Instructor: James R. Glenn, Ph.D.
Office: AKW 013
Office Phone: TBD
Office Hours: Tue 4:00-5:30pm, Wed 1:00-3:00pm, or by appointment
e-mail: [first name][dot][last name]@yale.edu
TF and ULAs:
(see Piazza for hours)
- Jim Miller (Teaching Fellow)
- Omar Ashraf
- Vishnu Murale
- Lea Sparkman
Lecture Tue, Thu 11:35am – 12:50pm in WLH 119
Prerequisites: CPSC 223
- C++ in a Nutshell
by Ray Lischner
(retail price $39.95)
- Effective C++ (3rd edition)
by Scott Myers
(retail price $54.99)
Both are available as ebooks
through the Yale Library; you will need to use the Yale
VPN to access from an off-campus network.
- Effective STL (2nd edition)
by Scott Myers
- Effective Modern C++
by Scott Myers
Object-oriented programming as a means to efficient, reliable, modular, reusable code.
Use of classes, derivation, templates, name-hiding, exceptions, polymorphic functions,
and other features of C++.
Students will be able to
- design an object-oriented solutions to problems
- implement those designs using C++
- use the Standard Template Library (STL) effectively and efficiently
Undergraduate students should refer to Yale College's Undergraduate Regulations
and Definitions of Plagiarism, Cheating, and Documentation of Sources
The corresponding policy for graduate students is given in the GRAS
Policies and Regulations
- Programming Assignments: The code you submit must be the result of your understanding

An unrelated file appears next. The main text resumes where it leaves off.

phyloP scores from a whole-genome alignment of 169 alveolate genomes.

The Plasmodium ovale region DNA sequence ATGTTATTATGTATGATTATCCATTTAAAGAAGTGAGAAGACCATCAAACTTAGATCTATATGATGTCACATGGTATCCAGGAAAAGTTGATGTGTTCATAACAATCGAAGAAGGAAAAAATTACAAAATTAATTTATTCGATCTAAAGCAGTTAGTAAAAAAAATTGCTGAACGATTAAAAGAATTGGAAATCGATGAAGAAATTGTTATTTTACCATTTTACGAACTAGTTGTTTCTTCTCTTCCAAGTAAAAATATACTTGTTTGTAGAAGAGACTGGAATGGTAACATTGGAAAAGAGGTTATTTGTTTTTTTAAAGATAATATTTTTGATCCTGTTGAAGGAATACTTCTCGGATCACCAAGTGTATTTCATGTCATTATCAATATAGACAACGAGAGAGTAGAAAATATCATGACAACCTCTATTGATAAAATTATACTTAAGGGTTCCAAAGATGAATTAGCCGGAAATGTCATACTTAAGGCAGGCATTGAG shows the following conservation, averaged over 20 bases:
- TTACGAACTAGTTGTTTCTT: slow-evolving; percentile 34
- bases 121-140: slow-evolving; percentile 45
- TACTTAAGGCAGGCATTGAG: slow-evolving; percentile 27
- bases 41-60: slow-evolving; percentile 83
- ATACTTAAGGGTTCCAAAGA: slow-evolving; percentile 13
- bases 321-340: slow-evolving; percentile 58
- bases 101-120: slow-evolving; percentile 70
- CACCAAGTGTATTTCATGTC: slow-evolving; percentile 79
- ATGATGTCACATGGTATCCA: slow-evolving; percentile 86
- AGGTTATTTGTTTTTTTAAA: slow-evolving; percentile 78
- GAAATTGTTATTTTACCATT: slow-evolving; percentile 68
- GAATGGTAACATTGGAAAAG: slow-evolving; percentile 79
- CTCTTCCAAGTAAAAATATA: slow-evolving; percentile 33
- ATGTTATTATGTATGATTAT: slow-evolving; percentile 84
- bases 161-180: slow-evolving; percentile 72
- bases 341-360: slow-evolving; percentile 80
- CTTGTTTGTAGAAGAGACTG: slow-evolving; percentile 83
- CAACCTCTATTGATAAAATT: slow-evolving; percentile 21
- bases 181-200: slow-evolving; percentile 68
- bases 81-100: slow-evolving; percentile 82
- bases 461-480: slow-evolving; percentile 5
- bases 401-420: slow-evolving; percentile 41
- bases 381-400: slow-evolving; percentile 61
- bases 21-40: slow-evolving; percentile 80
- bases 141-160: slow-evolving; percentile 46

of the problem. You may discuss concepts and approaches with other students, but you
may not take any written or electronic records from such discussions
(this includes discussions on Piazza; such discussions are electronic records
so you may not post code there).
you must engage in a full hour of mind-numbing activity (such as watching back-to-back
episodes of Gilligan's Island) before resuming work. This no-record/"Gilligan's Island" rule
applies to code found in online or other published sources as well
(aside from the class notes and material listed on this page, which can be used
without attribution and without triggering the "Gilligan's Island"
Under no circumstances may you examine a copy of another student's code nor may you provide
a copy of your code to another student.
You may consult course staff for help writing and debugging without attribution and doing
so does not trigger the Gilligan's Island rule.
(The Gilligan's Island rule originated with
Stanley Eisenstat and I obtained it through Stephen Slade.)
- Exams: each student must work individually.
- Programming Assignments: 60%
- In-Class Exam: 15%
- Final Exam 25%
Schedule (subject to change):
Nut = C++ in a Nutshell; Eff = Effective C++
- Midterm Exam: Tuesday, March 5th 11:35am – 12:50pm, SCL 110
- Final Exam: Friday, May 3rd 2 – 4pm, room TBD
There will be no make-up exams. If you have a Dean's Excuse for an exam
then the other exam will be reweighted to make up the difference.